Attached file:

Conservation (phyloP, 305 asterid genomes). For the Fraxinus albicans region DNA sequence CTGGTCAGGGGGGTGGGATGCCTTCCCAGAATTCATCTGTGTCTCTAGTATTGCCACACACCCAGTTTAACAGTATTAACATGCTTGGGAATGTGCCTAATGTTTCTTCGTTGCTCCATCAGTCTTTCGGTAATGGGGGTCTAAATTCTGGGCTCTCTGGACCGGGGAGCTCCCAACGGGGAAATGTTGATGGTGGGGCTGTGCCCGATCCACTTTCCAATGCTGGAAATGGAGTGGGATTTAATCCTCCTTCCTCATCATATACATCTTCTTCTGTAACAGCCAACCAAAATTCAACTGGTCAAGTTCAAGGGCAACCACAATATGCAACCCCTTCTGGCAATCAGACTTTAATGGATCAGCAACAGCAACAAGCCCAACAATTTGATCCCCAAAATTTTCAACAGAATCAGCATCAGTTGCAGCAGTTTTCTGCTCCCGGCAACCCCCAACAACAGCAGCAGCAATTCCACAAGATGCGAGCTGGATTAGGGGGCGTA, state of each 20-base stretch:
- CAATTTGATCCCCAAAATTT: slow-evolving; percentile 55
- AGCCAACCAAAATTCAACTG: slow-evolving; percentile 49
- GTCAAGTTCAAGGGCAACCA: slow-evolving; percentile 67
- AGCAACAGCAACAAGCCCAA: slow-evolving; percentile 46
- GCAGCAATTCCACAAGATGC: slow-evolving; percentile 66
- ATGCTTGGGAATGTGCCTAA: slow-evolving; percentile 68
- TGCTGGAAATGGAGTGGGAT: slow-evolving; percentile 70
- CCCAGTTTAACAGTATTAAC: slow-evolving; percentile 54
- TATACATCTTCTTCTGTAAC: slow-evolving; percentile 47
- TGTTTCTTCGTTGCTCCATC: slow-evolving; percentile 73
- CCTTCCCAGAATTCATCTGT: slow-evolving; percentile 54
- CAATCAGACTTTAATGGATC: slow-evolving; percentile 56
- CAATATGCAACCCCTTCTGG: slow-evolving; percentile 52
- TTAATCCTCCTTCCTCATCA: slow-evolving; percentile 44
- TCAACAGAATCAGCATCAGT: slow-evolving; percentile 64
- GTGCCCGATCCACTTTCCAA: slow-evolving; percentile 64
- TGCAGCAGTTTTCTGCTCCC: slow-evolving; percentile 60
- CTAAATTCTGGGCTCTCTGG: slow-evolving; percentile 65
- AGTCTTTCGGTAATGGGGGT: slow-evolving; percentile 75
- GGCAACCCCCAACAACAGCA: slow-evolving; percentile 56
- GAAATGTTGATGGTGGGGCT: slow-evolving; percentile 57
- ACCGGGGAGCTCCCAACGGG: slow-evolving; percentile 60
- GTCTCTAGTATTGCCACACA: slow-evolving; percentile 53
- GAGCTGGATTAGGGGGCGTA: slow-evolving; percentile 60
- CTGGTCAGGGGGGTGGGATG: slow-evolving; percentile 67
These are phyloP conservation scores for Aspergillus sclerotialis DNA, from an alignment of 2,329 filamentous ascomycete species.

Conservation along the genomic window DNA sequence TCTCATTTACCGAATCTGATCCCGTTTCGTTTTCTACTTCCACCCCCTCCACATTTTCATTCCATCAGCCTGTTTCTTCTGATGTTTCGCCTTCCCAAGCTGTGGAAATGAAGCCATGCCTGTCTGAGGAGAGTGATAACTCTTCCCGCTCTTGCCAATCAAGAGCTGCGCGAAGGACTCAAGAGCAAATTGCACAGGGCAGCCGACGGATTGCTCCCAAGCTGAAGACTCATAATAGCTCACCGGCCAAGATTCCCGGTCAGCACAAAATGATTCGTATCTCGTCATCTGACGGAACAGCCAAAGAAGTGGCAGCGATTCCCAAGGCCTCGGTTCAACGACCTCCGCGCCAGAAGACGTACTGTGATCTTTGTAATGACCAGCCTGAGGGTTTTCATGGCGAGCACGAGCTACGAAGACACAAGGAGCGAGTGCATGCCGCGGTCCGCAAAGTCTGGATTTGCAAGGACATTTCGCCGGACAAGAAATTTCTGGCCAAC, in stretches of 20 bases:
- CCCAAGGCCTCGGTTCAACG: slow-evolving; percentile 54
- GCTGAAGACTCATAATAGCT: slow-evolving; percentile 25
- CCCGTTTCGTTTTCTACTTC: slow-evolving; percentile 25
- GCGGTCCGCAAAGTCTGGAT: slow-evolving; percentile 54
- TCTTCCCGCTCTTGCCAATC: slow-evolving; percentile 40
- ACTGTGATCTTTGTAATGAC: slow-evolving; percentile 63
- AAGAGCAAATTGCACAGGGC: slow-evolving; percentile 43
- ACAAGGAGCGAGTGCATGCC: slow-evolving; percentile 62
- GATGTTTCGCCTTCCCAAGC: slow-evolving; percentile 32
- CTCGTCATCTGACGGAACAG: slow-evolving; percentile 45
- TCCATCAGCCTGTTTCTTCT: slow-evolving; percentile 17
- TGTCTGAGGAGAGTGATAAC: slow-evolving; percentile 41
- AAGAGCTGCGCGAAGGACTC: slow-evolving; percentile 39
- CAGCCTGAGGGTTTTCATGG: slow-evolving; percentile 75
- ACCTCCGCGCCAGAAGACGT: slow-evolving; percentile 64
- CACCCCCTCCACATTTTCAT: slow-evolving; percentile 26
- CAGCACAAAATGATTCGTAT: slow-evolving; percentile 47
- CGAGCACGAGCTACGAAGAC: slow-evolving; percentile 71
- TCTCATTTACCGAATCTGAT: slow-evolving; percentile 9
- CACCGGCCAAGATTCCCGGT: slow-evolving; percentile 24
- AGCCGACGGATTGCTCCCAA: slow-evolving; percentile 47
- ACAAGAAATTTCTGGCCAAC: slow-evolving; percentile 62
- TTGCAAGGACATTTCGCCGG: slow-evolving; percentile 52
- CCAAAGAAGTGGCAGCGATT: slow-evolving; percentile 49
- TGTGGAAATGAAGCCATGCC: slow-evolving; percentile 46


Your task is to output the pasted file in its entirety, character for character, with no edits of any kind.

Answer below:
Conservation (phyloP, 305 asterid genomes). For the Fraxinus albicans region DNA sequence CTGGTCAGGGGGGTGGGATGCCTTCCCAGAATTCATCTGTGTCTCTAGTATTGCCACACACCCAGTTTAACAGTATTAACATGCTTGGGAATGTGCCTAATGTTTCTTCGTTGCTCCATCAGTCTTTCGGTAATGGGGGTCTAAATTCTGGGCTCTCTGGACCGGGGAGCTCCCAACGGGGAAATGTTGATGGTGGGGCTGTGCCCGATCCACTTTCCAATGCTGGAAATGGAGTGGGATTTAATCCTCCTTCCTCATCATATACATCTTCTTCTGTAACAGCCAACCAAAATTCAACTGGTCAAGTTCAAGGGCAACCACAATATGCAACCCCTTCTGGCAATCAGACTTTAATGGATCAGCAACAGCAACAAGCCCAACAATTTGATCCCCAAAATTTTCAACAGAATCAGCATCAGTTGCAGCAGTTTTCTGCTCCCGGCAACCCCCAACAACAGCAGCAGCAATTCCACAAGATGCGAGCTGGATTAGGGGGCGTA, state of each 20-base stretch:
- CAATTTGATCCCCAAAATTT: slow-evolving; percentile 55
- AGCCAACCAAAATTCAACTG: slow-evolving; percentile 49
- GTCAAGTTCAAGGGCAACCA: slow-evolving; percentile 67
- AGCAACAGCAACAAGCCCAA: slow-evolving; percentile 46
- GCAGCAATTCCACAAGATGC: slow-evolving; percentile 66
- ATGCTTGGGAATGTGCCTAA: slow-evolving; percentile 68
- TGCTGGAAATGGAGTGGGAT: slow-evolving; percentile 70
- CCCAGTTTAACAGTATTAAC: slow-evolving; percentile 54
- TATACATCTTCTTCTGTAAC: slow-evolving; percentile 47
- TGTTTCTTCGTTGCTCCATC: slow-evolving; percentile 73
- CCTTCCCAGAATTCATCTGT: slow-evolving; percentile 54
- CAATCAGACTTTAATGGATC: slow-evolving; percentile 56
- CAATATGCAACCCCTTCTGG: slow-evolving; percentile 52
- TTAATCCTCCTTCCTCATCA: slow-evolving; percentile 44
- TCAACAGAATCAGCATCAGT: slow-evolving; percentile 64
- GTGCCCGATCCACTTTCCAA: slow-evolving; percentile 64
- TGCAGCAGTTTTCTGCTCCC: slow-evolving; percentile 60
- CTAAATTCTGGGCTCTCTGG: slow-evolving; percentile 65
- AGTCTTTCGGTAATGGGGGT: slow-evolving; percentile 75
- GGCAACCCCCAACAACAGCA: slow-evolving; percentile 56
- GAAATGTTGATGGTGGGGCT: slow-evolving; percentile 57
- ACCGGGGAGCTCCCAACGGG: slow-evolving; percentile 60
- GTCTCTAGTATTGCCACACA: slow-evolving; percentile 53
- GAGCTGGATTAGGGGGCGTA: slow-evolving; percentile 60
- CTGGTCAGGGGGGTGGGATG: slow-evolving; percentile 67
These are phyloP conservation scores for Aspergillus sclerotialis DNA, from an alignment of 2,329 filamentous ascomycete species.

Conservation along the genomic window DNA sequence TCTCATTTACCGAATCTGATCCCGTTTCGTTTTCTACTTCCACCCCCTCCACATTTTCATTCCATCAGCCTGTTTCTTCTGATGTTTCGCCTTCCCAAGCTGTGGAAATGAAGCCATGCCTGTCTGAGGAGAGTGATAACTCTTCCCGCTCTTGCCAATCAAGAGCTGCGCGAAGGACTCAAGAGCAAATTGCACAGGGCAGCCGACGGATTGCTCCCAAGCTGAAGACTCATAATAGCTCACCGGCCAAGATTCCCGGTCAGCACAAAATGATTCGTATCTCGTCATCTGACGGAACAGCCAAAGAAGTGGCAGCGATTCCCAAGGCCTCGGTTCAACGACCTCCGCGCCAGAAGACGTACTGTGATCTTTGTAATGACCAGCCTGAGGGTTTTCATGGCGAGCACGAGCTACGAAGACACAAGGAGCGAGTGCATGCCGCGGTCCGCAAAGTCTGGATTTGCAAGGACATTTCGCCGGACAAGAAATTTCTGGCCAAC, in stretches of 20 bases:
- CCCAAGGCCTCGGTTCAACG: slow-evolving; percentile 54
- GCTGAAGACTCATAATAGCT: slow-evolving; percentile 25
- CCCGTTTCGTTTTCTACTTC: slow-evolving; percentile 25
- GCGGTCCGCAAAGTCTGGAT: slow-evolving; percentile 54
- TCTTCCCGCTCTTGCCAATC: slow-evolving; percentile 40
- ACTGTGATCTTTGTAATGAC: slow-evolving; percentile 63
- AAGAGCAAATTGCACAGGGC: slow-evolving; percentile 43
- ACAAGGAGCGAGTGCATGCC: slow-evolving; percentile 62
- GATGTTTCGCCTTCCCAAGC: slow-evolving; percentile 32
- CTCGTCATCTGACGGAACAG: slow-evolving; percentile 45
- TCCATCAGCCTGTTTCTTCT: slow-evolving; percentile 17
- TGTCTGAGGAGAGTGATAAC: slow-evolving; percentile 41
- AAGAGCTGCGCGAAGGACTC: slow-evolving; percentile 39
- CAGCCTGAGGGTTTTCATGG: slow-evolving; percentile 75
- ACCTCCGCGCCAGAAGACGT: slow-evolving; percentile 64
- CACCCCCTCCACATTTTCAT: slow-evolving; percentile 26
- CAGCACAAAATGATTCGTAT: slow-evolving; percentile 47
- CGAGCACGAGCTACGAAGAC: slow-evolving; percentile 71
- TCTCATTTACCGAATCTGAT: slow-evolving; percentile 9
- CACCGGCCAAGATTCCCGGT: slow-evolving; percentile 24
- AGCCGACGGATTGCTCCCAA: slow-evolving; percentile 47
- ACAAGAAATTTCTGGCCAAC: slow-evolving; percentile 62
- TTGCAAGGACATTTCGCCGG: slow-evolving; percentile 52
- CCAAAGAAGTGGCAGCGATT: slow-evolving; percentile 49
- TGTGGAAATGAAGCCATGCC: slow-evolving; percentile 46